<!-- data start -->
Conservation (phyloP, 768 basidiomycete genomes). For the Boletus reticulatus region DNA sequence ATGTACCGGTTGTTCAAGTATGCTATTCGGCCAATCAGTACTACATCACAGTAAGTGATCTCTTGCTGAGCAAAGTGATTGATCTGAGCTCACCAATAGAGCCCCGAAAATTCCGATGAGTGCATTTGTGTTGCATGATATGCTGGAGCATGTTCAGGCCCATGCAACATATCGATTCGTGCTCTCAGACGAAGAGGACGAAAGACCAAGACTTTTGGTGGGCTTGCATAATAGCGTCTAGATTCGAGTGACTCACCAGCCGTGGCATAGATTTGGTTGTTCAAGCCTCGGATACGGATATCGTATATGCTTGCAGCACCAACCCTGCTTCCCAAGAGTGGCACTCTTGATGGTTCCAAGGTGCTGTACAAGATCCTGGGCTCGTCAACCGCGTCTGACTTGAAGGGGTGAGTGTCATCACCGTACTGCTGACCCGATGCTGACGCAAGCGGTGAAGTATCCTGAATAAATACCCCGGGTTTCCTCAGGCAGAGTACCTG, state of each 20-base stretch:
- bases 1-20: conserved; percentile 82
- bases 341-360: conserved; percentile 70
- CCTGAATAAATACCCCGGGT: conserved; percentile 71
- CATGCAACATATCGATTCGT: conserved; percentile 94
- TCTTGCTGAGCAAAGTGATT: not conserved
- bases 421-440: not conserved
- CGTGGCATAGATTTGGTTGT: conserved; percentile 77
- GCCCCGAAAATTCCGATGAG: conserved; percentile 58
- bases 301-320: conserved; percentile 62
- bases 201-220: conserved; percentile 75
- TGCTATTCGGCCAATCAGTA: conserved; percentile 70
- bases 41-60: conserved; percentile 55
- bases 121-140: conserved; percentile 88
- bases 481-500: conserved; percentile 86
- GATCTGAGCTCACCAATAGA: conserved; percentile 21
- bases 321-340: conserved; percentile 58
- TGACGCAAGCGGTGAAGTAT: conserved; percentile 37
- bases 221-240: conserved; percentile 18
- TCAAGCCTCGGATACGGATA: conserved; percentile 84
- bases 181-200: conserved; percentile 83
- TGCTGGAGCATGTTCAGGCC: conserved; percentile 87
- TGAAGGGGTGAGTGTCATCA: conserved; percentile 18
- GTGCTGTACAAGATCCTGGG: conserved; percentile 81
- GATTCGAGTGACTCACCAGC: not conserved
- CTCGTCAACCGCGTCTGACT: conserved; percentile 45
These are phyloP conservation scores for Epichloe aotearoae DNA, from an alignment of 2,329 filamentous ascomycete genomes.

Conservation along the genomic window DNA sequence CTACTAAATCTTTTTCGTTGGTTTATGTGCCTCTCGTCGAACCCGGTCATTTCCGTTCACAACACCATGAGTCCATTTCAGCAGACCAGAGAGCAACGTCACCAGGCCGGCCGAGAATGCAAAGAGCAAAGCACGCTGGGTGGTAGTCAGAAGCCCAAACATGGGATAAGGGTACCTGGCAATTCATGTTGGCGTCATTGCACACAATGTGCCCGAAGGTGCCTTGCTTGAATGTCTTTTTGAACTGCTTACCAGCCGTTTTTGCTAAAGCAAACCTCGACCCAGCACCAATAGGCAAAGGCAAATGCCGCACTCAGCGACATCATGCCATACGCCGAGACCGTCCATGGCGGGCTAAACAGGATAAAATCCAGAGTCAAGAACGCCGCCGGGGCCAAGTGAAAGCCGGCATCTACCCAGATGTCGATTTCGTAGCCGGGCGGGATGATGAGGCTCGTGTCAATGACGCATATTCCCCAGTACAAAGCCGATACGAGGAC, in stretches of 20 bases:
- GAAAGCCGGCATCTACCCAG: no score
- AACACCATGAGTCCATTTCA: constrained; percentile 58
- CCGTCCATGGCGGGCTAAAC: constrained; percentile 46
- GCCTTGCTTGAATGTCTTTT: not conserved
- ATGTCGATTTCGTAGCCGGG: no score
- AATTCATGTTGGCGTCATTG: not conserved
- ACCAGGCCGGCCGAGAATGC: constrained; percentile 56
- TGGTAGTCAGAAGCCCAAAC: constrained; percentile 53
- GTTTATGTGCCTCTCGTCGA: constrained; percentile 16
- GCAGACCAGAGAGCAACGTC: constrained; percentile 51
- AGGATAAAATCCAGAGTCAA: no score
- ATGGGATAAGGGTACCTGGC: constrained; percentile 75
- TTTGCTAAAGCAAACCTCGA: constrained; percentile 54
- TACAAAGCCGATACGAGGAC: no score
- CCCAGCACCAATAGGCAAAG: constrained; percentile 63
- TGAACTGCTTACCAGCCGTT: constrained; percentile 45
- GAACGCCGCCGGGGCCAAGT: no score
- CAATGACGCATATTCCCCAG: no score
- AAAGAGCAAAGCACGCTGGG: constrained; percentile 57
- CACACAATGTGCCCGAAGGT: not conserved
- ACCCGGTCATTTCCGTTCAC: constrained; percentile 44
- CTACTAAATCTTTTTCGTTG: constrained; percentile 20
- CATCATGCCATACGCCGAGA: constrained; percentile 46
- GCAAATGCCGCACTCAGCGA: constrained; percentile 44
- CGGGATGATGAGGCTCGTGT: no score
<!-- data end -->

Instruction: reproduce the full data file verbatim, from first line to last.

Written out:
Conservation (phyloP, 768 basidiomycete genomes). For the Boletus reticulatus region DNA sequence ATGTACCGGTTGTTCAAGTATGCTATTCGGCCAATCAGTACTACATCACAGTAAGTGATCTCTTGCTGAGCAAAGTGATTGATCTGAGCTCACCAATAGAGCCCCGAAAATTCCGATGAGTGCATTTGTGTTGCATGATATGCTGGAGCATGTTCAGGCCCATGCAACATATCGATTCGTGCTCTCAGACGAAGAGGACGAAAGACCAAGACTTTTGGTGGGCTTGCATAATAGCGTCTAGATTCGAGTGACTCACCAGCCGTGGCATAGATTTGGTTGTTCAAGCCTCGGATACGGATATCGTATATGCTTGCAGCACCAACCCTGCTTCCCAAGAGTGGCACTCTTGATGGTTCCAAGGTGCTGTACAAGATCCTGGGCTCGTCAACCGCGTCTGACTTGAAGGGGTGAGTGTCATCACCGTACTGCTGACCCGATGCTGACGCAAGCGGTGAAGTATCCTGAATAAATACCCCGGGTTTCCTCAGGCAGAGTACCTG, state of each 20-base stretch:
- bases 1-20: conserved; percentile 82
- bases 341-360: conserved; percentile 70
- CCTGAATAAATACCCCGGGT: conserved; percentile 71
- CATGCAACATATCGATTCGT: conserved; percentile 94
- TCTTGCTGAGCAAAGTGATT: not conserved
- bases 421-440: not conserved
- CGTGGCATAGATTTGGTTGT: conserved; percentile 77
- GCCCCGAAAATTCCGATGAG: conserved; percentile 58
- bases 301-320: conserved; percentile 62
- bases 201-220: conserved; percentile 75
- TGCTATTCGGCCAATCAGTA: conserved; percentile 70
- bases 41-60: conserved; percentile 55
- bases 121-140: conserved; percentile 88
- bases 481-500: conserved; percentile 86
- GATCTGAGCTCACCAATAGA: conserved; percentile 21
- bases 321-340: conserved; percentile 58
- TGACGCAAGCGGTGAAGTAT: conserved; percentile 37
- bases 221-240: conserved; percentile 18
- TCAAGCCTCGGATACGGATA: conserved; percentile 84
- bases 181-200: conserved; percentile 83
- TGCTGGAGCATGTTCAGGCC: conserved; percentile 87
- TGAAGGGGTGAGTGTCATCA: conserved; percentile 18
- GTGCTGTACAAGATCCTGGG: conserved; percentile 81
- GATTCGAGTGACTCACCAGC: not conserved
- CTCGTCAACCGCGTCTGACT: conserved; percentile 45
These are phyloP conservation scores for Epichloe aotearoae DNA, from an alignment of 2,329 filamentous ascomycete genomes.

Conservation along the genomic window DNA sequence CTACTAAATCTTTTTCGTTGGTTTATGTGCCTCTCGTCGAACCCGGTCATTTCCGTTCACAACACCATGAGTCCATTTCAGCAGACCAGAGAGCAACGTCACCAGGCCGGCCGAGAATGCAAAGAGCAAAGCACGCTGGGTGGTAGTCAGAAGCCCAAACATGGGATAAGGGTACCTGGCAATTCATGTTGGCGTCATTGCACACAATGTGCCCGAAGGTGCCTTGCTTGAATGTCTTTTTGAACTGCTTACCAGCCGTTTTTGCTAAAGCAAACCTCGACCCAGCACCAATAGGCAAAGGCAAATGCCGCACTCAGCGACATCATGCCATACGCCGAGACCGTCCATGGCGGGCTAAACAGGATAAAATCCAGAGTCAAGAACGCCGCCGGGGCCAAGTGAAAGCCGGCATCTACCCAGATGTCGATTTCGTAGCCGGGCGGGATGATGAGGCTCGTGTCAATGACGCATATTCCCCAGTACAAAGCCGATACGAGGAC, in stretches of 20 bases:
- GAAAGCCGGCATCTACCCAG: no score
- AACACCATGAGTCCATTTCA: constrained; percentile 58
- CCGTCCATGGCGGGCTAAAC: constrained; percentile 46
- GCCTTGCTTGAATGTCTTTT: not conserved
- ATGTCGATTTCGTAGCCGGG: no score
- AATTCATGTTGGCGTCATTG: not conserved
- ACCAGGCCGGCCGAGAATGC: constrained; percentile 56
- TGGTAGTCAGAAGCCCAAAC: constrained; percentile 53
- GTTTATGTGCCTCTCGTCGA: constrained; percentile 16
- GCAGACCAGAGAGCAACGTC: constrained; percentile 51
- AGGATAAAATCCAGAGTCAA: no score
- ATGGGATAAGGGTACCTGGC: constrained; percentile 75
- TTTGCTAAAGCAAACCTCGA: constrained; percentile 54
- TACAAAGCCGATACGAGGAC: no score
- CCCAGCACCAATAGGCAAAG: constrained; percentile 63
- TGAACTGCTTACCAGCCGTT: constrained; percentile 45
- GAACGCCGCCGGGGCCAAGT: no score
- CAATGACGCATATTCCCCAG: no score
- AAAGAGCAAAGCACGCTGGG: constrained; percentile 57
- CACACAATGTGCCCGAAGGT: not conserved
- ACCCGGTCATTTCCGTTCAC: constrained; percentile 44
- CTACTAAATCTTTTTCGTTG: constrained; percentile 20
- CATCATGCCATACGCCGAGA: constrained; percentile 46
- GCAAATGCCGCACTCAGCGA: constrained; percentile 44
- CGGGATGATGAGGCTCGTGT: no score